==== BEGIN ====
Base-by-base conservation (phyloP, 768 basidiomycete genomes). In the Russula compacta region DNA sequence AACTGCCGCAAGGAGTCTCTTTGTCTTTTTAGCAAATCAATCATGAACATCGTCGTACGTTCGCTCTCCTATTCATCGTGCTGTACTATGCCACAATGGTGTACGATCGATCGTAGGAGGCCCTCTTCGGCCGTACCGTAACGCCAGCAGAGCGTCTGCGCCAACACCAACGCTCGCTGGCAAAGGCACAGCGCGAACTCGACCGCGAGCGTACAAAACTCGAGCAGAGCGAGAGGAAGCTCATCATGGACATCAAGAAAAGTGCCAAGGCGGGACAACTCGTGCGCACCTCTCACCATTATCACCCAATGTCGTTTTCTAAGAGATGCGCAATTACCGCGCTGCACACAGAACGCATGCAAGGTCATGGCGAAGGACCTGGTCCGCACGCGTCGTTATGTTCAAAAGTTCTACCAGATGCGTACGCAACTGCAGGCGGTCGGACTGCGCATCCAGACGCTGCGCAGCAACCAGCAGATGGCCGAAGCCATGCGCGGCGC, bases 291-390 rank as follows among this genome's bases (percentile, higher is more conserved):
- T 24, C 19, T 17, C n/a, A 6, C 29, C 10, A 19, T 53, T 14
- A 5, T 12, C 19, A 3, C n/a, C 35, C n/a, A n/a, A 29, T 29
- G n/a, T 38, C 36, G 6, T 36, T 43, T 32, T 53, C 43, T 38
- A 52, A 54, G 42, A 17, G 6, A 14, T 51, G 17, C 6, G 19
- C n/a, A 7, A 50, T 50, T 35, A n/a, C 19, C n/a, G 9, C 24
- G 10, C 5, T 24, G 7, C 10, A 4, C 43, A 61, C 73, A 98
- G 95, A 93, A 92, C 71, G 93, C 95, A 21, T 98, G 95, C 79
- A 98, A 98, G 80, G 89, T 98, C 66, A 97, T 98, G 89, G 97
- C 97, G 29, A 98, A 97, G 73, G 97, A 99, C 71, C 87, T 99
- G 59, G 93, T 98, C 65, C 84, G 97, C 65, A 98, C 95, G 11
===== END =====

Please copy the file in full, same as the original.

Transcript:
Base-by-base conservation (phyloP, 768 basidiomycete genomes). In the Russula compacta region DNA sequence AACTGCCGCAAGGAGTCTCTTTGTCTTTTTAGCAAATCAATCATGAACATCGTCGTACGTTCGCTCTCCTATTCATCGTGCTGTACTATGCCACAATGGTGTACGATCGATCGTAGGAGGCCCTCTTCGGCCGTACCGTAACGCCAGCAGAGCGTCTGCGCCAACACCAACGCTCGCTGGCAAAGGCACAGCGCGAACTCGACCGCGAGCGTACAAAACTCGAGCAGAGCGAGAGGAAGCTCATCATGGACATCAAGAAAAGTGCCAAGGCGGGACAACTCGTGCGCACCTCTCACCATTATCACCCAATGTCGTTTTCTAAGAGATGCGCAATTACCGCGCTGCACACAGAACGCATGCAAGGTCATGGCGAAGGACCTGGTCCGCACGCGTCGTTATGTTCAAAAGTTCTACCAGATGCGTACGCAACTGCAGGCGGTCGGACTGCGCATCCAGACGCTGCGCAGCAACCAGCAGATGGCCGAAGCCATGCGCGGCGC, bases 291-390 rank as follows among this genome's bases (percentile, higher is more conserved):
- T 24, C 19, T 17, C n/a, A 6, C 29, C 10, A 19, T 53, T 14
- A 5, T 12, C 19, A 3, C n/a, C 35, C n/a, A n/a, A 29, T 29
- G n/a, T 38, C 36, G 6, T 36, T 43, T 32, T 53, C 43, T 38
- A 52, A 54, G 42, A 17, G 6, A 14, T 51, G 17, C 6, G 19
- C n/a, A 7, A 50, T 50, T 35, A n/a, C 19, C n/a, G 9, C 24
- G 10, C 5, T 24, G 7, C 10, A 4, C 43, A 61, C 73, A 98
- G 95, A 93, A 92, C 71, G 93, C 95, A 21, T 98, G 95, C 79
- A 98, A 98, G 80, G 89, T 98, C 66, A 97, T 98, G 89, G 97
- C 97, G 29, A 98, A 97, G 73, G 97, A 99, C 71, C 87, T 99
- G 59, G 93, T 98, C 65, C 84, G 97, C 65, A 98, C 95, G 11